Seumas Gallacher writes cracking crime fiction. However his latest publication isn’t fiction at all – it’s an autobiographical memoir going by the terrific title of Strangely, I’m Still Here. So what’s the link between Gallacher’s life story and his inclinations as a thriller writer? We had to find out – and grilled the author accordingly. Here’s what he admitted to, behind closed doors and under the bright lights of an MMM interrogation…
The answer is simple. We authors are constantly advised to ‘write what you know about’. So where does the ‘crime’ element come into my life? I assure you, and any law enforcement types who may be reading this, I am not a murderer, honest!
My thrillers involve guys who are ex-SAS officers, and who form their own specialised security firm after leaving the armed forces. They are tough, and they know how to ‘look after themselves’ thank you very much.
Part of my memoir covers my time as a corporate troubleshooter in the Philippines, where I was engaged in a turnaround situation for a ferry company. There was a lot of crime on the docksides, cargo yards and piers where we operated. In the first month of the assignment, I fired 600 trade union dockside workers as they were simple stealing and scamming the place blind. I began to get death threats, which my big bosses took seriously.
I was ordered to get an armoured car and a team of six armed security professionals, whom I used on daily rotational duty. I had to learn how to be piggy-in-the-middle during any potential armed threat while in transit from home to the office and the piers. When travelling outside of the capital, Manila, I had to wear a bulletproof vest.
The guy who owned the security firm, and who became a close friend, was ex-SAS, six feet, two inches tall, and built like the proverbial brick outhouse. The following excerpt from ‘Strangely…’ tells you a little bit more about him.
‘I’m also frequently asked if the characters in my crime thrillers are based on real-life people. The true answer for most of them lies somewhere between yes and no. However, for the main man, Jack, the ex-SAS officer, there does exist a gentleman, a true gentleman at that, and a man I’m pleased to call a friend, who fits most of his characteristics. He’s the boss of the security outfit I alluded to above, and is an ex-SAS officer. He would not thank me for naming him, but he lives in my books almost precisely as I’ve seen him behave in civvy street many times.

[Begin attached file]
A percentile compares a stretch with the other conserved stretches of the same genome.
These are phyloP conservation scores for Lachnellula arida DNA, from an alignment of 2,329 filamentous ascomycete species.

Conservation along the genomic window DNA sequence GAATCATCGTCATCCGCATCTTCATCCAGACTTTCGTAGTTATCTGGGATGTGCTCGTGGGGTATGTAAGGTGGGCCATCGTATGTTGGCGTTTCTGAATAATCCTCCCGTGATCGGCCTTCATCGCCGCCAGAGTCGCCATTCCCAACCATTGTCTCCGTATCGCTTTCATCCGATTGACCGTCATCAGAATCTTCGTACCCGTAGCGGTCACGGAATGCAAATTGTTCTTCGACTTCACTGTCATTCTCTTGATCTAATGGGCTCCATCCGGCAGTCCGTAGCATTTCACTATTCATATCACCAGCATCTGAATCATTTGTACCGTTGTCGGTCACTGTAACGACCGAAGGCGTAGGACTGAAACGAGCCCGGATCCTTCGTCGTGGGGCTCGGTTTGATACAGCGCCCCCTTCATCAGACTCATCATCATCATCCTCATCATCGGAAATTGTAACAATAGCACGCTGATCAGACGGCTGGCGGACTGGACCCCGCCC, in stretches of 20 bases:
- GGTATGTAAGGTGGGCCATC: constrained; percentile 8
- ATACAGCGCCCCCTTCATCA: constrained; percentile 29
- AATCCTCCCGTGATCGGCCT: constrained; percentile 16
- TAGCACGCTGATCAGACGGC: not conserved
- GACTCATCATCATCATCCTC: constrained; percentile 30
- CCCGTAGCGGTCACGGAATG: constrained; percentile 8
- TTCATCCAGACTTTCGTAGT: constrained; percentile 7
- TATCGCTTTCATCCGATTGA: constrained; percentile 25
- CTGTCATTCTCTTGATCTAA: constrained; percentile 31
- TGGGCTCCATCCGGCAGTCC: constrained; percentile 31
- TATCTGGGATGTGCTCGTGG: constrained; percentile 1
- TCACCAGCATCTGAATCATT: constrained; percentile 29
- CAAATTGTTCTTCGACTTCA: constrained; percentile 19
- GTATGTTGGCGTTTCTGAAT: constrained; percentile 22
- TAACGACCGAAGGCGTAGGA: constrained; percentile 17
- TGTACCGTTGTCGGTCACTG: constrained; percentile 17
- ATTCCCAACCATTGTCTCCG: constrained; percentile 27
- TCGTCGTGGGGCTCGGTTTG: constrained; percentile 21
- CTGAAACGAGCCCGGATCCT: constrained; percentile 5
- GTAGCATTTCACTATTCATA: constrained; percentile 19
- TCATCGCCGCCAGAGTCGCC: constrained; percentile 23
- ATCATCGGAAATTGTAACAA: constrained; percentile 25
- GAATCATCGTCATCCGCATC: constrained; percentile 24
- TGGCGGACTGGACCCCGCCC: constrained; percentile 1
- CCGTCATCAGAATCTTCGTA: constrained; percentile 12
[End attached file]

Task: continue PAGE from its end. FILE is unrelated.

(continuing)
Without pinpointing the location in which the following event happened, let me describe one true incident which captivated me at the time. ‘Jack’, as I will continue to use his pseudonym, was owed some money by a guy who belonged to the local Hell’s Angels chapter. The debtor was slow to repay the obligation, despite several polite, and then not-so-polite requests.
One evening, on a late Saturday night in Manila, the English Premier League football was showing on live television. Some friends and I were watching the match in a local bar, in which there were also several of the Hell’s Angels, including the debtor. The place was crowded. The bar door swung open, like a passage in a movie. Framed in the doorway, the six foot, two inches of ‘Jack’ stood, dressed in his customary, black, muscle-bound T-shirt. He took his time to look around. The place hushed quiet. Only the sound of the television commentary was clearly audible.
He noted the bikers’ group and approached slowly, staring at the recalcitrant debtor. The group parted until ‘Jack’ came face to face with the man. Wordlessly, he stretched out an arm and opened the guy’s jacket and removed his wallet from its inside pocket. He glanced from the man, to the group, to the wallet, and took whatever money was inside, then threw the wallet onto the bar.
Not a word was uttered during all of this. Nobody moved a muscle, least of all the debtor. There were at least six of the Hell’s Angels present. Not one of them budged even as much as an eyebrow. ‘Jack’ backed off one step, and turned his back on all of them before taking his time to walk to the door and left, without looking back.
It was the darnedest thing I have ever seen. That’s my man, Jack!’
The lads who looked after me were trained by ‘Jack’, and they were superb. There’s a photo of one of them, Raffy, who was totally at ease with his firearm and without it.
If you feel like a realistic read, enjoy my memoir and my Jack Calder series of crime-thriller novels.
Strangely, I’m Still Here by Seumas Gallacher is available at Amazon
The Jack Calder series by Seumas Gallacher can also be found at Amazon
The author’s own blog is at https://seumasgallacher.com